So what does the outside world do about the democratic outbursts in Iran? If we are true to our own principles, of course, we should come out in favour of the reformers. Free speech, liberty of assembly, votes for all are what we believe in. It is only patronising to hold back on expressing our support on the grounds that it is imposing our values on others and that other countries have different cultures.
The Iranians have every right to tell us (and they have – President Ahmadinejad was at it again in his visit to Russia on Tuesday) that our society is a broken one and that we are being entirely hypocritical instructing them what to do with demonstrators when the G20 has shown just how brutally we suppress protesters here. So do we the other way round. In a global world, every country's politics is everyone's business.
And yet, as the Iranian crisis has unfurled itself, one has grown increasingly unhappy with the way Western comment and foreign coverage has viewed events through its own narrow lens. The media has wanted a simple story of an oppressed people, denied their democratic rights through a fraudulent election, and brutally suppressed when they voiced their protests.
The "facts" have been readily found to "prove" the election was stolen: that it was announced before the results could have been counted, that the opposition leader was told he had won, and so on. And, once the demonstrations started, the rumour mill worked overtime to show that the demonstrators were intent not just on reform but an overthrow of the whole rule of the mullahs.
Now here is where caution, and a dose of old-fashioned journalistic care, needs to be exercised. Just because we may wish something does not mean we can will it. Take the situation in Iran today. Calling the election results a steal blinds us to the genuine popularity of President Ahmadinejad and the possibility that he did in fact win the election. Categorising the riots as a revolution against the regime ignores the point that the grievances of many of the protesters seem to be economic rather than political.
Like most such popular movements, the reformist grouping is a broad church of business people suffering from the high inflation and trade restrictions of the last years, students who want social as much as structural change to allow them more freedom, and women who want a greater say in their lives but fear political instability as much as the regime. Iranians are an intensely patriotic people and, for better or worse, the figure of the Supreme Ruler does appear to constitute a symbol of national unity.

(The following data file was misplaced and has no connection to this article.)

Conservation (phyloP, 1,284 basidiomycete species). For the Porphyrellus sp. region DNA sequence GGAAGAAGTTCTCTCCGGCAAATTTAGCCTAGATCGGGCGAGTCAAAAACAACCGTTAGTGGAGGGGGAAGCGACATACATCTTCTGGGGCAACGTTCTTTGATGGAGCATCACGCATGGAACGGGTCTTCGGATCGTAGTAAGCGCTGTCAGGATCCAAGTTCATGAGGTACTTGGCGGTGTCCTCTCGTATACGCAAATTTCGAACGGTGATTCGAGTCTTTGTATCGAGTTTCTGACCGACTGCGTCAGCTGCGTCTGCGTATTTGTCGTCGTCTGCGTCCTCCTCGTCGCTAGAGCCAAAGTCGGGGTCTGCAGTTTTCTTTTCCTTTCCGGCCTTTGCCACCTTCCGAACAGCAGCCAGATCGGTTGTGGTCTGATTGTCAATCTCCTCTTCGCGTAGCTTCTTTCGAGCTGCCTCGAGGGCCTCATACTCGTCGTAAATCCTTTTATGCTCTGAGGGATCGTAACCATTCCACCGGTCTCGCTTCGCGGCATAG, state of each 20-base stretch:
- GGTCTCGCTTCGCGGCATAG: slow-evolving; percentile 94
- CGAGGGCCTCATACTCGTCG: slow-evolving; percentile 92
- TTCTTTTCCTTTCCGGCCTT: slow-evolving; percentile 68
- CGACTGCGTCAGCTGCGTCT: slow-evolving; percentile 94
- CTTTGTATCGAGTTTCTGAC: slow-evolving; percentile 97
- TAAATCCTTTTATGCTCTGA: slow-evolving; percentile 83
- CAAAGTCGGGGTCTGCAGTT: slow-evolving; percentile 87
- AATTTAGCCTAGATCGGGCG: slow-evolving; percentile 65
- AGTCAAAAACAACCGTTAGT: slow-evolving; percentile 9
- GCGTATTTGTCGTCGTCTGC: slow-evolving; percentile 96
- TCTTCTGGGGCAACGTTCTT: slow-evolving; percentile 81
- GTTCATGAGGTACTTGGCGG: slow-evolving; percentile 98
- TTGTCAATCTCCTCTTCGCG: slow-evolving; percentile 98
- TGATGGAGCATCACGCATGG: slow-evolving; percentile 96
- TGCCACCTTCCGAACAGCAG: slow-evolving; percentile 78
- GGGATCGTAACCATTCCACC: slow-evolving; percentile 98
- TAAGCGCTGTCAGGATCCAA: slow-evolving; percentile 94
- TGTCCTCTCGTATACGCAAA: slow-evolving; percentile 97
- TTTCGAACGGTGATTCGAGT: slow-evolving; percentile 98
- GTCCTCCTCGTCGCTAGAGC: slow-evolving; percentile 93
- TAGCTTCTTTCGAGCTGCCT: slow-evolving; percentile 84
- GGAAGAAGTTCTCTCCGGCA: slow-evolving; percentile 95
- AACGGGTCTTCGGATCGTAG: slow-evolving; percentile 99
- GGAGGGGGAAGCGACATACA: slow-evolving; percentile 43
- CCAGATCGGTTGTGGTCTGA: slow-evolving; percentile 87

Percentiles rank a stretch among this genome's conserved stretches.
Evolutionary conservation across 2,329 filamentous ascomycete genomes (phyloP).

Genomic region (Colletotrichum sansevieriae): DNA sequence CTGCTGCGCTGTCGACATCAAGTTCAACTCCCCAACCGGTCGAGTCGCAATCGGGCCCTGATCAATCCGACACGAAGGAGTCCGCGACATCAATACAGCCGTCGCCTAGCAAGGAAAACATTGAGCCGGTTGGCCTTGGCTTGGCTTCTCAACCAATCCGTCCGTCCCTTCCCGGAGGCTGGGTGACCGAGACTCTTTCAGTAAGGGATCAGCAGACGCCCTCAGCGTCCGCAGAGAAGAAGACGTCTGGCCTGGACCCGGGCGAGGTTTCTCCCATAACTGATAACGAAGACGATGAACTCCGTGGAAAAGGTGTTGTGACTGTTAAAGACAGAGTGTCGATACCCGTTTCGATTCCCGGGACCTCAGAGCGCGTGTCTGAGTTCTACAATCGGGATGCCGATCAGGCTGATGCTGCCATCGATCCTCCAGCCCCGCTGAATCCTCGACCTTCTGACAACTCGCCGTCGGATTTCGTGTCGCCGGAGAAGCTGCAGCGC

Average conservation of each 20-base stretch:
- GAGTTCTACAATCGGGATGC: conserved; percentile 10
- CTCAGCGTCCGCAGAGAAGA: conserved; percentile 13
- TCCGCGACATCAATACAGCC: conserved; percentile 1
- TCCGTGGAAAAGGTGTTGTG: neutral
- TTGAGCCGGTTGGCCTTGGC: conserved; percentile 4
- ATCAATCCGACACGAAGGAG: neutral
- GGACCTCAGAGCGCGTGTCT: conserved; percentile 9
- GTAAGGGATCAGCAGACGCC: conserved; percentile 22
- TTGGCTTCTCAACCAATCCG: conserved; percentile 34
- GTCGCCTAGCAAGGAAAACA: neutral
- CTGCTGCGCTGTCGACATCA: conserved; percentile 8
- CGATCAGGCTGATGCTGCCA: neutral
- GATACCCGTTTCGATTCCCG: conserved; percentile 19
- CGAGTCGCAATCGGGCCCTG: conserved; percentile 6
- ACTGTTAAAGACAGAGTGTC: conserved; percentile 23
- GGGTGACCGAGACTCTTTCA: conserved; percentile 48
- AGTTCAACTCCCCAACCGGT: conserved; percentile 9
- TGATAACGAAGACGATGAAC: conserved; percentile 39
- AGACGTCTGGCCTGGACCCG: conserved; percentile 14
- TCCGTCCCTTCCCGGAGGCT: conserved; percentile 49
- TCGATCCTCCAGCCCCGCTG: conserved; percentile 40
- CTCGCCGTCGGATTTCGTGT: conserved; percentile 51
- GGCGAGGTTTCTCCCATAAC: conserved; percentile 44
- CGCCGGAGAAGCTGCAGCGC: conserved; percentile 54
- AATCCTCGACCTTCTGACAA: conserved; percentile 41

Much the same could be said of a host of other reform movements in Central Asia, the Caucusus and indeed large parts of Africa. Protesters want change but they don't necessarily want a national cataclysm.
Now we know from the revolutions of the past century, from Russia onwards, that what may start as a minority cry for greater freedom can end up as a violent movement for total political change. The majority for moderation can be sidelined by tightly organised radical groups, as in the Russia of 1918, or it can be pushed to extremes by the violence shown by the authorities, as indeed was partly the case with the fall of the Shah of Iran in 1979.
In Iran, there do not seem to be the professional cadres, backed from without or within, to take control of the movement, though the official press accuses the CIA of dastardly plots and Iran has an especially unpleasant Western-backed terrorist group, the Mujahedin-e-Khalq, or MEK, operating within. The peculiarity of the demonstrations so far is that they seem virtually leaderless.
But it is perfectly possible that the regime could make things worse by clamping down too hard, although it appears to be conscious of that danger. The Basiji, the thuggish volunteer force that polices morals in every locality, has the capacity to wreck everything in its enthusiasm for the fight, given half a chance.
If I was to take a guess, it would be that the regime will play this long in the hope of gaining acceptance of President Ahmadinejad while offering the comfort of recounts in contested districts. If I were to offer my advice, it would be to be prepared for a full recount to take the sting out of rising revolt. The alternative would be soldiering on in simmering discontent with a President who lacks legitimacy, either within the country or outside it.
But I haven't been asked my advice, and nor would it be welcomed. It is up to the Iranians – the most sophisticated, intelligent people I know (and not just because of their love of poetry) – to determine their own future. We outside might hope, but it is not our place to interfere.Reuse content